Informed, Skilled, Inspired

Looking towards another year of AHP Placements at Alzheimer Scotland

“And so with the sunshine and the great bursts of leaves growing on the trees, just as things grow in fast movies, I had that familiar conviction that life was beginning over again with the summer.”

F. Scott Fitzgerald: The Great Gatsby

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There are seasonal years based on nature’s patterns and calendar years determined by the movement of the planets. Financial years provide a structure for accountancy and there are academic years to provide a means of measuring quantity of study for learners of all ages. For those of us who work in education, the rhythm of the academic calendar is at the forefront. And although there may be a common fantasy of long hazy summer holidays, in my experience, the summer months are potentially the busiest.

Most student placements occur just once in the annual academic calendar and with each annual cycle, arrives a fresh opportunity to review and refine processes. Even before the current academic year comes to an end, the work to plan for the coming year is well under way. Before I head of on annual leave (and to contend with the midges), I would like to take this opportunity to catch my breath and let you know about our plans for the coming academic year and the work with the allied health professional students in Alzheimer Scotland. As we go along, we continue to ask for feedback from all involved in the programme and this year’s plans are influenced by last year’s feedback.

An Informed AHP workforce

I have already blogged about an energised response from Speech and Language Therapy students studying at Strathclyde University, who were able to visit Alzheimer Scotland services in the Glasgow area and am looking forward to repeating this model this coming year.

Having tried and tested this model for these students, at an early stage in their training and having seen the potential to transform the students perceptions about dementia and the role of Alzheimer Scotland, in the new academic year, we will pilot a similar model, linking Dietetics students from Queen Margaret University within the Alzheimer Scotland Dementia Cafes in the Lothian area.

These visits by speech and language therapy and dietitians will be embedded in wider learning at the Universities and will be offered in conjunction with Dementia Friends training and participation in the Informed level of the Promoting Excellence framework http://www.nes.scot.nhs.uk/education-and-training/by-theme-initiative/mental-health-and-learning-disabilities/our-work/dementia/informed-about-dementia-dvd.aspx

It is our hope that these initial visits to Alzheimer Scotland services will allow some students to discover an interest or even a passion for this work.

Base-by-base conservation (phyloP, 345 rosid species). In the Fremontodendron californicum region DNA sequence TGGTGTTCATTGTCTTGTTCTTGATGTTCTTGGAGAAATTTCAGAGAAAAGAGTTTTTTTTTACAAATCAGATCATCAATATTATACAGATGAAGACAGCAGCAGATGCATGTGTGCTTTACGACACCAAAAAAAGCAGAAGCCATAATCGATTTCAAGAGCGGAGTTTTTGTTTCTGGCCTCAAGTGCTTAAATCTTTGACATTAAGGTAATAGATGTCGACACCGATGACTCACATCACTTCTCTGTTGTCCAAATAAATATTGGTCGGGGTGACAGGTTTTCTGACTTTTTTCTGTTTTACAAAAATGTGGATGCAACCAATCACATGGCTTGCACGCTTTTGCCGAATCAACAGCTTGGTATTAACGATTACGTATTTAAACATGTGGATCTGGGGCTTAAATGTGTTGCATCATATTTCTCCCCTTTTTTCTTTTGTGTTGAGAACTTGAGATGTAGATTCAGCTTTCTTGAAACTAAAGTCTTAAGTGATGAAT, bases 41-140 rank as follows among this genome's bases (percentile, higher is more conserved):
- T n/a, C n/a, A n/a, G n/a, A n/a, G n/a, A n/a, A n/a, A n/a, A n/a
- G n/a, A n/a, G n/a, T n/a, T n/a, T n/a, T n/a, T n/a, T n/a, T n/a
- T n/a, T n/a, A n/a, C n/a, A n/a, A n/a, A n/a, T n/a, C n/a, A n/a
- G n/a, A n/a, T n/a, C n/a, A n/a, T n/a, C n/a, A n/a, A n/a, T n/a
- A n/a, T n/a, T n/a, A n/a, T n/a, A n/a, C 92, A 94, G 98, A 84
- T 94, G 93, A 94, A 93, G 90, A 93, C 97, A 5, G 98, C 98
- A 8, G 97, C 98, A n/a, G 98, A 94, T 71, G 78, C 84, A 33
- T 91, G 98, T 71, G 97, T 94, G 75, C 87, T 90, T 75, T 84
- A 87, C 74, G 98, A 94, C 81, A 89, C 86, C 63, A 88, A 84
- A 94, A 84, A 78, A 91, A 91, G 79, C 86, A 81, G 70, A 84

“Human resources are like natural resources; they’re often buried deep. You have to go looking for them; they’re not just lying around on the surface. You have to create the circumstances where they show themselves.” (Ken Robinson 2010)

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A skilled AHP workforce

We will continue to provide a number of more substantial AHP placement experiences in our work to prepare the future generation of AHP for their dementia work.

The art psychotherapy and music therapy placements will continue to take place over the full academic year and we are looking at ways to ensure that services that have benefited from the students’ input can continue to access the arts therapies.

Our Occupational Therapy placements are also continuing and will be able to build on the varied and innovative work from previous years, providing a skilled approach to maintaining meaningful engagement in the things that are important to the people that come to Alzheimer Scotland services.

New to the programme will be physiotherapy. We potentially have three different higher education institutions involved and will be working with a “split placement” model where students spend 2 of their three placement days in an Alzheimer Scotland service whilst based in an NHS setting. Maintaining our physical health and fitness is so important and I am looking forward to hearing feedback from this promising new venture.

This summer will allow time to stand back and view the landscape of the AHP student placement programme as it has looked to date and also to visualise new landscapes based on the best of what we have to offer. There will be much to do to make it all happen but I am looking forward to 2016-17 already! See you then.

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Adrienne McDermid-Thomas

Alzheimer Scotland AHP Practice Education Facilitator

@adrienneahpmh

My role is to build on a programme of work of developing AHP student practice placements, an AHP internship programme and AHP volunteer opportunities in Alzheimer Scotland supporting the aspiration that all allied health professional students are skilled in dementia care on graduation.  I have had some really positive experiences of joint AHP working in the past and am very much looking forward to this further opportunity to work together with AHP colleagues and Alzheimer Scotland to develop ways of working which are sustainable and best suited to meeting the needs of people living with dementia and their carers and families.

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